Best of Sequoia and Kings Canyon: 3-Day Itinerary

Over a long weekend in Sequoia and Kings Canyon National Parks, you can see the highlights and get some solitude. Whether you want to camp or stay in a hotel, be sure to make reservations in advance.

flat trail through sequoia trees with a sign that says Congress Trail
Congress Trail in Sequoia National Park. Photo © Miroslav Liska/Dreamstime.

Day 1

Pack a picnic lunch for today, so that you can stop to eat whenever hunger—or the scenery—calls. Enter Sequoia National Park via Ash Mountain Entrance Station. Just past the entrance station is the Indian Head sign, carved in the 1930s, which marks the entrance to Sequoia. Pop into the Foothills Visitor Center to get your passport stamped and to get oriented.

Continue up the Generals Highway until you reach Hospital Rock. At this large rock outcropping, you can see pictographs left by the Patwisha people who once lived here. It’s about an hour’s drive to the next stop: the General Sherman Tree, a giant sequoia that’s also the world’s largest living tree. Explore more of the surrounding Giant Forest by hiking the Congress Trail.

Backtrack along the highway a bit to the Giant Forest Museum. Park your car here and explore the museum, learning all about giant sequoias. Take the shuttle to Moro Rock, then climb 400 stairs to get a stunning view of the park, overlooking the forest canopy.

Head back up the Generals Highway to Wuksachi Lodge, where you’ll retire for the night. Make reservations in advance for dinner at the lodge’s restaurant, The Peaks. Sip an aperitif on the deck and enjoy the sunset views. If you’d rather sleep under the stars, you’ll need to make reservations in advance for a spot at the Dorst Creek or Lodgepole Campgrounds.

two lane road through trees with mountains in the distance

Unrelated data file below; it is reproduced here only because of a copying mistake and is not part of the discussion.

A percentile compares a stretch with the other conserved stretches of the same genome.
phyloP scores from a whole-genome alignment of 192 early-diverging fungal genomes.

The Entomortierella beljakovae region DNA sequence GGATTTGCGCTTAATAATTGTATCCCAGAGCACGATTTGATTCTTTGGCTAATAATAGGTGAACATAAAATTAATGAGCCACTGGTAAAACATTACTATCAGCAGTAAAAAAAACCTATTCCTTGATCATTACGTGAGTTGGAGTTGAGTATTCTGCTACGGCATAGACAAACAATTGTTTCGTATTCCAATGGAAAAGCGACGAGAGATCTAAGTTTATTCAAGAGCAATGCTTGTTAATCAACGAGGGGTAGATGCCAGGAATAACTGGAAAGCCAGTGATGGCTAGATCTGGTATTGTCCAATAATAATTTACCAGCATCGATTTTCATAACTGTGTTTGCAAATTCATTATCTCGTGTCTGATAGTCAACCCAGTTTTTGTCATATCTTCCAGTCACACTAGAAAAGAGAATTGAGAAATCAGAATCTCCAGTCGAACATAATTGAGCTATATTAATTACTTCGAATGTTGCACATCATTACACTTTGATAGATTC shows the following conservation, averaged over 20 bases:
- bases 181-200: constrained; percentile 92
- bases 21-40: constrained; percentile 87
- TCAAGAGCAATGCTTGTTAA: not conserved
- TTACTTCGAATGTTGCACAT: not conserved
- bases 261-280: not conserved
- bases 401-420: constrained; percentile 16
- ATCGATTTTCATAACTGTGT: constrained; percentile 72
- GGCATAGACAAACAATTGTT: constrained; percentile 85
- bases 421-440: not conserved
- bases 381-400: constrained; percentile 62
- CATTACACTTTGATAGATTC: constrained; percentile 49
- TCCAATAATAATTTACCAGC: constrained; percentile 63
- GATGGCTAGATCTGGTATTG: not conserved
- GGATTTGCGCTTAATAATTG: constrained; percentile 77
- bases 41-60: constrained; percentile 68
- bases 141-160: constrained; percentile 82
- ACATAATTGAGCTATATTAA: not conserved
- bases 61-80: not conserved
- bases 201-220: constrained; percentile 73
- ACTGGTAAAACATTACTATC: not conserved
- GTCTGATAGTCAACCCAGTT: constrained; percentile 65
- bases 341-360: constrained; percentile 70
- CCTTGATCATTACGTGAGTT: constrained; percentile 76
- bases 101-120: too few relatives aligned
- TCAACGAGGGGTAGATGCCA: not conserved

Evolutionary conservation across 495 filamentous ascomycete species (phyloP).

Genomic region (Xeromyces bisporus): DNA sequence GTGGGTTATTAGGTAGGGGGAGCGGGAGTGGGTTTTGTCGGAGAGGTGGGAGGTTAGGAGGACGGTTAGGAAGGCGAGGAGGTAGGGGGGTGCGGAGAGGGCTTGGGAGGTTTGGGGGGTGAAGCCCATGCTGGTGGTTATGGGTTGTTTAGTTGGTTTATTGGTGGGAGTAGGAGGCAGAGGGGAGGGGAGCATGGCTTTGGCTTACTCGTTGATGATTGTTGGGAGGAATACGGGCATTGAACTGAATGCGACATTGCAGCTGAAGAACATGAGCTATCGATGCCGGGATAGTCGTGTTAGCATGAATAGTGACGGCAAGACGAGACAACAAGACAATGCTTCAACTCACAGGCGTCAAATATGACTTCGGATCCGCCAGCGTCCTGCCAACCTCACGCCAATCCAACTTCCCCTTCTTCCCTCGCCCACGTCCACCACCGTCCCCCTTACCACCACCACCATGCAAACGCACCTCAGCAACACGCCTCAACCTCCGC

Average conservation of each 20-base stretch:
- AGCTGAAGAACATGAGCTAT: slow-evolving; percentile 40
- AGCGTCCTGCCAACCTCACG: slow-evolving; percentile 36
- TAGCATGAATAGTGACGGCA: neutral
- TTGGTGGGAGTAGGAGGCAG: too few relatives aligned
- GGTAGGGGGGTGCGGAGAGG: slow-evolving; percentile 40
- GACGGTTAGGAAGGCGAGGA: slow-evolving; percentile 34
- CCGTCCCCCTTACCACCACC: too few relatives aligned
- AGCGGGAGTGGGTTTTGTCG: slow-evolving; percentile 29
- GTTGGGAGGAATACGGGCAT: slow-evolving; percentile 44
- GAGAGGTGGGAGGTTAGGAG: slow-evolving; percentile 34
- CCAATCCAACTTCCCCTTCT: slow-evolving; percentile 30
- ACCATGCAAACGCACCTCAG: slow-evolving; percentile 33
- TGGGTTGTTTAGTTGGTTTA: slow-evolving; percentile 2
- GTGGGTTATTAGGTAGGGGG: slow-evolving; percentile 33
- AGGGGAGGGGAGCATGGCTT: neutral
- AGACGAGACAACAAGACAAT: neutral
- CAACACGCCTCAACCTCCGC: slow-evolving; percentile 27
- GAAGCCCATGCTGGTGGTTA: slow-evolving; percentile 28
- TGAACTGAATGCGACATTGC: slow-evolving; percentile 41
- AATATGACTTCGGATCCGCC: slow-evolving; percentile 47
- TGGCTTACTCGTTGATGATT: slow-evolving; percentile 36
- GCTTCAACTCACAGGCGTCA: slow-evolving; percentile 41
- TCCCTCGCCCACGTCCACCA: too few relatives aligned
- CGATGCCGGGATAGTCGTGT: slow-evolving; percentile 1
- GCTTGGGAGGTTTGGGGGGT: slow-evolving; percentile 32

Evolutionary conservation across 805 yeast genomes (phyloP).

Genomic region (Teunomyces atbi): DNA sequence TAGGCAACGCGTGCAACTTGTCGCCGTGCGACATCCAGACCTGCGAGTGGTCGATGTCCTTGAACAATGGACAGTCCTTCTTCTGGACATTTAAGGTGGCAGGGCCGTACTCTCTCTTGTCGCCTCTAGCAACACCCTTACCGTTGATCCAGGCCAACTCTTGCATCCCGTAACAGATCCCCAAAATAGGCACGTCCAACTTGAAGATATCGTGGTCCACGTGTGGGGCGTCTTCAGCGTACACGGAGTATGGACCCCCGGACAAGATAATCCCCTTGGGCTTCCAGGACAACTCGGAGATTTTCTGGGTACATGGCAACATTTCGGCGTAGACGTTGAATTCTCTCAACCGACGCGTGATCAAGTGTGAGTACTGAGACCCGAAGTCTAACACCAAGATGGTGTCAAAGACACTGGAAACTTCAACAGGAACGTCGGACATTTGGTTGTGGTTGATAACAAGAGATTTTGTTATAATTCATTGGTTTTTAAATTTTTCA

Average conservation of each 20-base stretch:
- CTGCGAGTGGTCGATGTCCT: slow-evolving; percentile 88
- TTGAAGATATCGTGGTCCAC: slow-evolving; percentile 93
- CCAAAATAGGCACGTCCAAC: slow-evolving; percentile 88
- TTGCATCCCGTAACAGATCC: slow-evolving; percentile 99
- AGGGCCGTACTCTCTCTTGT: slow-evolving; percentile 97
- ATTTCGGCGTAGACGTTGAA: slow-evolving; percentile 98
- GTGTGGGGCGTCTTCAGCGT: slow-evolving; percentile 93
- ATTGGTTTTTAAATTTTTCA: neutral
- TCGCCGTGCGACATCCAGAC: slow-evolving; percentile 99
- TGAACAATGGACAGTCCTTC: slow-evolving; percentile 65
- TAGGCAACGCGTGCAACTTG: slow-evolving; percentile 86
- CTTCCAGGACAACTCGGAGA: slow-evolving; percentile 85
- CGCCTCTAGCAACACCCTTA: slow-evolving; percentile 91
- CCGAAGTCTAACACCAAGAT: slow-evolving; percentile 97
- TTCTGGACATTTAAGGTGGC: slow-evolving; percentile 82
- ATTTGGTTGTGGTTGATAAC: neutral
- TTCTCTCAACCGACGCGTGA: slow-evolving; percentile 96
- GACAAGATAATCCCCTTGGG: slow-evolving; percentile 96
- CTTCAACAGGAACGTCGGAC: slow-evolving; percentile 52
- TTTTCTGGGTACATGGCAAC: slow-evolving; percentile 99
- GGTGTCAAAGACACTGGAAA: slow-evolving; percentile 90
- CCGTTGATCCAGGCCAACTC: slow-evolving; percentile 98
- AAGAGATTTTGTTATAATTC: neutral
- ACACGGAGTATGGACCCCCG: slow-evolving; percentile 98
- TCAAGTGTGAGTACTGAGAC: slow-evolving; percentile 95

Kings Canyon Scenic Byway. Photo © Bjoern Alberts/Dreamstime.

Day 2

You’ve got a couple hours of driving ahead of you today, so start the day early by stretching your legs with a hike. There are countless options, but some of the best include the ones that take you atop a granite dome: Little Baldy, Big Baldy Ridge, and Buena Vista Peak offer incredible views of the surrounding forests and valleys in less than five miles of hiking.

Get back in the car and take the scenic Generals Highway west and north until you reach Grant Grove. You can stop for a buffet lunch at Montecito Sequoia Lodge, or wait until the end of your drive and eat at the full-service Grant Grove Restaurant.

Take the stunning drive along the Kings Canyon Scenic Byway, which descends into Kings Canyon. If it’s a summer afternoon, take a break from the heat by exploring Boyden Cavern. Continue east toward Cedar Grove, being sure to stop at Grizzly Falls along the way. The misty waterfall is just off the highway and makes for a great photo op.

Check into Cedar Grove Lodge or set up camp at one of Cedar Grove’s four campgrounds. Enjoy a sunset meander through Zumwalt Meadow. Find a bench and watch the Kings River roll by. Have dinner at the Cedar Grove Grill. After dark, spend some time stargazing. You’re in one of the darkest places in the park, so the views are especially good.

roaring rapids in Kings Canyon National Park
Roaring River Falls. Photo © Tristan Brinildsen/Dreamstime.

Day 3

Pick one big activity for today. If you want to hike, you can enjoy the water at Mist Falls or take in the views from the Cedar Grove Overlook. To hit the trail on horseback, visit the Cedar Grove Pack Station. Or maybe sightseeing is more your speed: both Knapp’s Cabin and Roaring River Falls are a short distance off the highway.

Take the highway up and out of the canyon and return to Grant Grove. Visit the General Grant Tree, the world’s second largest tree, and admire the other sequoias that surround this giant. Stop in at the Grant Grove Market for picnic supplies, then enjoy a sunset dinner at Panoramic Point. Watch the skies above the Sierra fade from pink to purple to slate. Spend your last night at one of the Grant Grove Cabins and dream of your next trip to these magnificent parks.

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